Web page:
|US7811317 *||Oct 30, 2007||Oct 12, 2010||Medtronic, Inc.||Medical devices for delivering a therapeutic agent and method of preparation|
|US7820284||Dec 3, 2002||Oct 26, 2010||C.R. Bard Inc.||Microbe-resistant medical device, microbe-resistant polymeric coating and methods for producing same|
|US8034454||Aug 10, 2009||Oct 11, 2011||C.R. Bard, Inc.||Antimicrobial compositions containing colloids of oligodynamic metals|
|US8192481||Aug 27, 2010||Jun 5, 2012||Boston Scientific Scimed, Inc.||Implantable medical devices with anti-microbial and biodegradable matrices|
|US8192764||Jan 10, 2007||Jun 5, 2012||3M Innovative Properties Company||Silver-containing antimicrobial articles and methods of manufacture|
|US8193267||May 19, 2010||Jun 5, 2012||3M Innovative Properties Company||Polymer compositions with bioactive agent, medical articles, and methods|
|US8399027||Jan 13, 2006||Mar 19, 2013||3M Innovative Properties Company||Silver coatings and methods of manufacture|
|US8414547||May 9, 2006||Apr 9, 2013||C. R. Bard, Inc.||Modulating agents for antimicrobial coatings|
|US8425926||Jul 14, 2004||Apr 23, 2013||Yongxing Qiu||Antimicrobial medical devices|
|US8865227||Dec 12, 2008||Oct 21, 2014||Smith & Nephew (Overseas) Limited||Metal carbonate particles and methods of making thereof|
|US9289450||May 1, 2012||Mar 22, 2016||3M Innovative Properties Company||Silver-containing antimicrobial articles and methods of manufacture|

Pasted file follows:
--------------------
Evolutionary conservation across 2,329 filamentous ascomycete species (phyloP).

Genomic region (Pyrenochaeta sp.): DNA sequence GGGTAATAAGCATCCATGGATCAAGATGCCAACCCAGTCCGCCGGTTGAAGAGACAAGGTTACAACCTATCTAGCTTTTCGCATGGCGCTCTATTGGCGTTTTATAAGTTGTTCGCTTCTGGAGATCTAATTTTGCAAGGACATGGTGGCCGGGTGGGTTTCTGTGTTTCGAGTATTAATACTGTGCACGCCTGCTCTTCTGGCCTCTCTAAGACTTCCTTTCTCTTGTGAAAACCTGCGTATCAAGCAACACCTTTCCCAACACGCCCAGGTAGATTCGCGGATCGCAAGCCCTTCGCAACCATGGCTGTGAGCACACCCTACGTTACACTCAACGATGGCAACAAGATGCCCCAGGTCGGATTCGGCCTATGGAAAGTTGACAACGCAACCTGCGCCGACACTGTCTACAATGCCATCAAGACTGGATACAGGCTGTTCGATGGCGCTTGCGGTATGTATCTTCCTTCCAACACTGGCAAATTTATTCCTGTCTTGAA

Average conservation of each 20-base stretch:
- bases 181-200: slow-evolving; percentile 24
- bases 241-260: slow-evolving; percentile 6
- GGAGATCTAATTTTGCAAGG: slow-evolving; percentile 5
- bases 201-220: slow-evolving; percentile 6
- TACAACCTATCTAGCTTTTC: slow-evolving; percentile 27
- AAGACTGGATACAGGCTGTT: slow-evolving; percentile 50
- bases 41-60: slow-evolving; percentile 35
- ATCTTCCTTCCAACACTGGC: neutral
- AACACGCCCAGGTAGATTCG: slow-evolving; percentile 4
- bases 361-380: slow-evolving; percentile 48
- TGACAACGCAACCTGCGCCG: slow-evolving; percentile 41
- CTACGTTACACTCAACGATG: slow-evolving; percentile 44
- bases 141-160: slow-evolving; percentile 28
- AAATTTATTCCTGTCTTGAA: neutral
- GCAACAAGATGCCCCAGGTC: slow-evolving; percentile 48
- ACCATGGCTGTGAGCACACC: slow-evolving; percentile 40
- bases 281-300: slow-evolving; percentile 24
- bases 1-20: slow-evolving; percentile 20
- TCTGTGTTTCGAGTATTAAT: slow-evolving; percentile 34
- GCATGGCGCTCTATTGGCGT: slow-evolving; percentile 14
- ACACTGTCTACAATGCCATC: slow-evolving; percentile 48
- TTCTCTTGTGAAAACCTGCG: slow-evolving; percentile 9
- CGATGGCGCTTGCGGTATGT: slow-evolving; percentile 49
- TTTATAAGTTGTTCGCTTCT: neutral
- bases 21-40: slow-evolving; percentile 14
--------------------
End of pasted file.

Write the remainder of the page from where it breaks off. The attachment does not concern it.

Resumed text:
|US9440001||Mar 6, 2014||Sep 13, 2016||Specialty Fibres and Materials Limited||Absorbent materials|
|US20020099449 *||Dec 3, 2001||Jul 25, 2002||Speitling Andreas Werner||Device for use with therapeutic or surgical instruments, implants and equipment therefor|
|US20020192298 *||Apr 23, 2001||Dec 19, 2002||Burrell Robert Edward||Treatment of acne|
|US20030054046 *||Apr 23, 2002||Mar 20, 2003||Burrell Robert Edward||Treatment of inflammatory skin conditions|
|US20030095230 *||Jun 25, 2002||May 22, 2003||Neely Frank L.||Antimicrobial lenses and methods of their use related patent applications|
|US20030099718 *||Apr 23, 2002||May 29, 2003||Burrell Robert Edward||Treatment of mucosal membranes|
|US20030170314 *||Oct 22, 2002||Sep 11, 2003||Burrell Robert E.||Compositions of metal-containing compounds|
|US20030180378 *||Oct 22, 2002||Sep 25, 2003||Gillis Scott H.||Dry powders of metal-containing compounds|
|US20030180379 *||Oct 22, 2002||Sep 25, 2003||Burrell Robert E.||Solutions and aerosols of metal-containing compounds|
|US20030185901 *||Oct 22, 2002||Oct 2, 2003||Burrell Robert E.||Methods of treating conditions with a metal-containing material|
|US20030194444 *||Oct 22, 2002||Oct 16, 2003||Burrell Robert E.||Methods of treating skin and integument conditions|
|US20040110738 *||Oct 22, 2003||Jun 10, 2004||Gillis Scott H.||Prophylactic treatment methods|
|US20040111150 *||Dec 5, 2003||Jun 10, 2004||Medtronic Vascular, Inc.||Medical device for delivering a therapeutic substance and method therefor|
|US20040129112 *||Oct 22, 2003||Jul 8, 2004||Gillis Scott H.||Metal-containing materials|
|US20040131698 *||Oct 22, 2003||Jul 8, 2004||Gillis Scott H.||Methods of treating conditions using metal-containing materials|
|US20040176312 *||Feb 2, 2004||Sep 9, 2004||Gillis Scott H.||Treatment of ungual and subungual diseases|
|US20040220534 *||Apr 29, 2003||Nov 4, 2004||Martens Paul W.||Medical device with antimicrobial layer|